Madness in Mad Times
In 1892, Charlotte Perkins Gilman published a short story titled The Yellow Wallpaper. Gilman’s female protagonist was relegated to an upstairs room by her husband, a doctor, for a ‘rest cure’ to address her ‘nervous depression, despair, and hysteria.’ (Gilman had been given this “treatment” for depression herself, by a Dr. Silas Mitchell).
Enclosed, trapped, powerless, and pathologized (gaslighted), Gilman’s character became intoxicated by the wallpaper in the room. In the first third of the story, we find her in what seems like a petty preoccupation with the wallpaper, irritated and angered by the pattern in it, the sallow, yellow color, the sheer incongruence of the design. But as the pages turn, her intrigue with the wallpaper grows, over time ‘finding’ a woman trapped within its patterned contours.
The story continues to chronicle the protagonist’s building ‘madness,’ as she alternates between self-doubt and engagement with the woman (sometimes women) she is able to discern in the wallpaper. The protagonist refers to the guidance of those who are taking care of her, guidance she originally obliges but comes over time to question, then confront. Before long, you can’t help but join in her mounting irritation with the way they dismiss and minimize her distress and coddling her into ‘recovery.’ Over the course of the story, Gilman’s character builds the capacity (in a kind of defiant, madness) to dismiss these ‘caretakers’ who pity her condition (again, gaslighting). She finds an intimacy with her direct experience, learning to trust what she is seeing, feeling, discovering in a conscious awakening to a self-authorized reality of her own.
A feminist is any woman who tells the truth about her life. – Virginia Woolf
Gilman’s story culminates with the protagonist successfully stripping the wallpaper off the walls setting free, to her great satisfaction, the woman she sees caught there. When her husband opens the door in the final passage, he finds his wife proclaiming in delight: “I got out at last, I got out at last!” Said husband then faints and we are left with the image of a woman crawling in circles around him in the room, ‘mad’ and elated. We are also left with a disturbing but strangely intoxicating paradox about the relationship between a woman’s madness and her liberation.
There is a long history in feminist literature of women escaping conventional reality through surrender, in impossible circumstances, to so-called ‘madness.’ This surrender is not a collapse in defeat, however, but one that allows the women in this fiction to find access to previously, unattainable tastes of freedom. It’s the kind of surrender that allows who-you-thought-you-were to die to discover the person you really are.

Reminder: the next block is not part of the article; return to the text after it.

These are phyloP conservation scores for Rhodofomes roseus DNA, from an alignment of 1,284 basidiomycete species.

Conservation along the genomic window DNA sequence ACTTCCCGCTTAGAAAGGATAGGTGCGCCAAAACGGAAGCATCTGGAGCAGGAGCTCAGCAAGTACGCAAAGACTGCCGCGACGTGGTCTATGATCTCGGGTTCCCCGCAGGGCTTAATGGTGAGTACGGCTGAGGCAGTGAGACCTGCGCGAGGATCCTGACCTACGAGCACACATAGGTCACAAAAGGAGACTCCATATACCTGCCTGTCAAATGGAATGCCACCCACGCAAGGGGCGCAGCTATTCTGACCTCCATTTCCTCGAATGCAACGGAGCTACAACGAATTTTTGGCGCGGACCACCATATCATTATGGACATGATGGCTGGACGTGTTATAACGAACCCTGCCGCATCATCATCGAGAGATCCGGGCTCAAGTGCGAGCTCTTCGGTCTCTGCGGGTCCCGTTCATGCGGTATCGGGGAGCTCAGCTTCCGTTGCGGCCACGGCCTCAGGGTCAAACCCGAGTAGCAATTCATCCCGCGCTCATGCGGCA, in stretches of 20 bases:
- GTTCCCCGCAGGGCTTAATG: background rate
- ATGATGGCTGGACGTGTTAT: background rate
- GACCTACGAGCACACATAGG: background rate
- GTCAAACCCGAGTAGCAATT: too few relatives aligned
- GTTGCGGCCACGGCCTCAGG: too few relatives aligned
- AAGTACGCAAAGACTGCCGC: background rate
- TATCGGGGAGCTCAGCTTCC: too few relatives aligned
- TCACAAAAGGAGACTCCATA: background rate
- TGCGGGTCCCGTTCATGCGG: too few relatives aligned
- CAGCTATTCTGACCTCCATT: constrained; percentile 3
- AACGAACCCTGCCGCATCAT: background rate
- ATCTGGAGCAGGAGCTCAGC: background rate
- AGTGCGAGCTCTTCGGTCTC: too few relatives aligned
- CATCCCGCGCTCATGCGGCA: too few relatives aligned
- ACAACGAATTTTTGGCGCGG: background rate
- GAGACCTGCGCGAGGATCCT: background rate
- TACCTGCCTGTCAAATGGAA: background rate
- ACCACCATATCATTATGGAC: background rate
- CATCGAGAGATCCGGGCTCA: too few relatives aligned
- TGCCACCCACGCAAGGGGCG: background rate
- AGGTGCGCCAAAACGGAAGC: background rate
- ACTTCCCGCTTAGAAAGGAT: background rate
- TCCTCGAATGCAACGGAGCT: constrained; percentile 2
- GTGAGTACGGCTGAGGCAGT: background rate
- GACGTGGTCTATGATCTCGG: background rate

Whether in Charlotte Perkins Gilman, Sylvia Plath, Virginia Woolf, Kate Chopin, Alice Walker, Toni Morrison, Bessie Head, or in popular movies like Thelma and Louise, Girl Interrupted and The Hours, women have often found in the exploration of ‘madness’ a portal to a more authentic truth. This inquiry, over time, has crafted a healthy doubt about whether it is women who are mad or the culture that has led them to betray themselves.
Women who ‘misbehave,’ are ‘too emotional,’ don’t fit gendered expectations, or who aren’t white and actually have needs and bodies of their own(!) are often joined by people with histories of abuse, neglect, and trauma in being labeled by conventional society as “troubled.” This marginal status so often leads to self-effacing afflictions of shame, isolation, and self-doubt. And yet, from a different vantage point, the so-called ‘troubled-ones’ can be seen as the carriers of the trouble with our culture – its madness. In fact, seen differently, it is on the backs of the ‘troubled’ that we find the imprint of our collective human failure to evolve cultures and life conditions that support safety, love, joy, security, acceptance and holistic thriving. Especially in America – a country that for its entire history has been committed to “life, liberty and the pursuit of happiness,” the lost ones, the ‘mad’ ones, may be the messengers of what is broken, not so much in them, as in the culture that broke them. As such, the stories these people tell about a path to authenticity can unfold a roadmap to our larger culture’s recovery.
When living in times like ours – times that evoke feelings of despair, anger, hatred, and grief – times that seem, in too many ways, to no longer make sense – some of us are driven ‘mad.’ After all, people do get driven mad in maddening circumstances, as when the truth is called fake news, when the lines between entertainment and reality, news and marketing disappear, or the long-revered idols of democracy and capitalism that our lives have depended upon appear to be approaching an eerie twilight.
Turning towards the despair, isolation, anxiety, anger, and hatred is counter-intuitive. It calls for a courageous and vulnerable self-honesty right at the time one’s instincts choose fight, freeze or flight. Moving towards these places, after all, we hear voices, especially as women, from both inside and out, telling us we are unruly, out-there, too emotional, destructive, imbalanced, hysterical (overly feminine), wicked, irrational, weak, nuts, frail, hysterical, crazy, mad. These difficult emotions are territory many of us have learned to avoid, choosing instead to persevere, endure, numb out, defy, or to shrink, into smaller (less-threatening) versions of ourselves.